Are Teens OK With Using the N-Word and Other Slurs?

New poll finds a change in attitudes among teens about the use and perception of different slurs.

Photo by Shutterstock

By Chris Hoenig

A new poll looks at the perception and use of the N-word and other slurs by teens.

Photo by Shutterstock

From Richie Incognito and the Miami Dolphins bullying scandal to Paula Deen’s lawsuit and very public descent, a number of news stories have recently brought the use and perception of the N-word into public debate. It’s been debated by readers of this website. Even Donald Trump has sounded off on it. But what do everyday Americans—teens, America’s next generation, in particular—think about it?

A new poll by the Associated Press–NORC Center for Public Affairs Research and MTV has found that more teens today believe the use of racist and sexist slurs is wrong, despite many believing they are just used jokingly. Still, the frequency with which teens see such language being used hasn’t changed.

Nearly 60 percent of teens say it’s wrong to use the slurs, whether in words or images, even as a joke—almost 10 points more than when the poll was taken in 2011. Two years ago, most respondents thought it was OK to use the language among friends who knew you were joking. Now, more than half say that it’s wrong in those circumstances as well.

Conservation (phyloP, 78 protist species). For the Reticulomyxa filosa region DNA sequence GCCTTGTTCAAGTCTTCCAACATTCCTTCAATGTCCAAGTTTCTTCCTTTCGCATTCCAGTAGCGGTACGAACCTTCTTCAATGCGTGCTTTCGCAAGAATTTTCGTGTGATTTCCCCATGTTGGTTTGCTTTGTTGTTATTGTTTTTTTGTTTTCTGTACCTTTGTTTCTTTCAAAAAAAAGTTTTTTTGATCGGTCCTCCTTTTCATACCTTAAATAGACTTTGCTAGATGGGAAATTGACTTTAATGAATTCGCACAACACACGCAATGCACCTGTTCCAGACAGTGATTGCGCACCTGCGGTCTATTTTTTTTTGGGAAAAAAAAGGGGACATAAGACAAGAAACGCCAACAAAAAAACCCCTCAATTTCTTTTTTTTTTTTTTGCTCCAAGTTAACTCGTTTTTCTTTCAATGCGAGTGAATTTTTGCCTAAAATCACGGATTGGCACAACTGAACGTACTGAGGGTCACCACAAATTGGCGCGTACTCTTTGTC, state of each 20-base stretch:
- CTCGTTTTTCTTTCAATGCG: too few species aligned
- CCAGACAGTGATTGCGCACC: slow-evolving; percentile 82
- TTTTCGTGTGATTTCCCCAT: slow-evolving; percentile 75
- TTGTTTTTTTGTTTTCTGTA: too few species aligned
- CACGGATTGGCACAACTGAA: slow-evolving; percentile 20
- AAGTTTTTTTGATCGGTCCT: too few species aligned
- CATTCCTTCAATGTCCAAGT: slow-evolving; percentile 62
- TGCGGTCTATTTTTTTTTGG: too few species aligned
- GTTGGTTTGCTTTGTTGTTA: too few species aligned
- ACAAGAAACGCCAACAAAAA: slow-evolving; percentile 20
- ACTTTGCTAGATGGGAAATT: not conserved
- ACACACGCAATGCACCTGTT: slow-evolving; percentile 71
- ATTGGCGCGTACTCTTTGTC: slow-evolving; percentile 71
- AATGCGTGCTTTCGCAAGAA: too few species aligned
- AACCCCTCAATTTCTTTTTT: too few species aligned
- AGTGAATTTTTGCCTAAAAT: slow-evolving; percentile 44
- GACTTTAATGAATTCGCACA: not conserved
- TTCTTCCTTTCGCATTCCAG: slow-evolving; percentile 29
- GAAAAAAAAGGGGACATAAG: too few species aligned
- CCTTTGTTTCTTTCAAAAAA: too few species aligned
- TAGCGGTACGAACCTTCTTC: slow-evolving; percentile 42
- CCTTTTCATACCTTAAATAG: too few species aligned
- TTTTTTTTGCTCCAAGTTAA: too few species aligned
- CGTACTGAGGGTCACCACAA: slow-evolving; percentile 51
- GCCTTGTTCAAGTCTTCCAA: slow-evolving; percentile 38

The respondents, who range in age from 14 to 24, say overweight people are the most common targets of discriminatory language, followed by members of the LGBT community. Blacks and women follow as the next most frequent victims.

While racial insults are seen as the least hurtful by the teens, 60 percent believe comments and images that target Muslims and transgender people are meant to be, and are, the most hurtful. Slurs against the rest of the LGBT community and overweight Americans follow right behind.

Technology is largely to blame. The majority of YouTube and Facebook users and online gamers reported seeing and hearing slurs and other hurtful speech “sometimes” or “often” online. “I see things like that all the time,” said Vito Calli, a 15-year-old from Reading, Pa., whose family emigrated from Argentina. “It doesn’t really bother me unless they’re meaning it to offend me personally.”

Calli’s experiences were shared by several respondents. “Most of the time they’re just joking around, or talking about a celebrity,” said Jeff Hitchins, a white 24-year-old in Springfield, Pa. “Hate speech is becoming so commonplace, you forget where the words are coming from, and they actually hurt people without even realizing it.”

Maria Caprigno, an 18-year-old Norwood, Mass., resident who has struggled with obesity for most of her life, is one of the respondents who has been hurt by such comments. “It’s still socially acceptable to comment on someone’s weight and what someone is eating,” she said. “We need to change that about our culture before people realize posting stuff like that online is going to be offensive to someone.”

Still, a sweeping change in the perception of slurs is underway. Erick Fernandez of West New York, N.J., said he used hurtful language until learning about the history of the slurs and phrases while attending a summer camp in high school. Now 22 years old, he said he’d been fighting an uphill battle with his friends over it, until recently. “I tried to call some of my friends out on it but it was really to no avail,” he said. “They brush it off and five minutes later something else will come out. Why even bother?”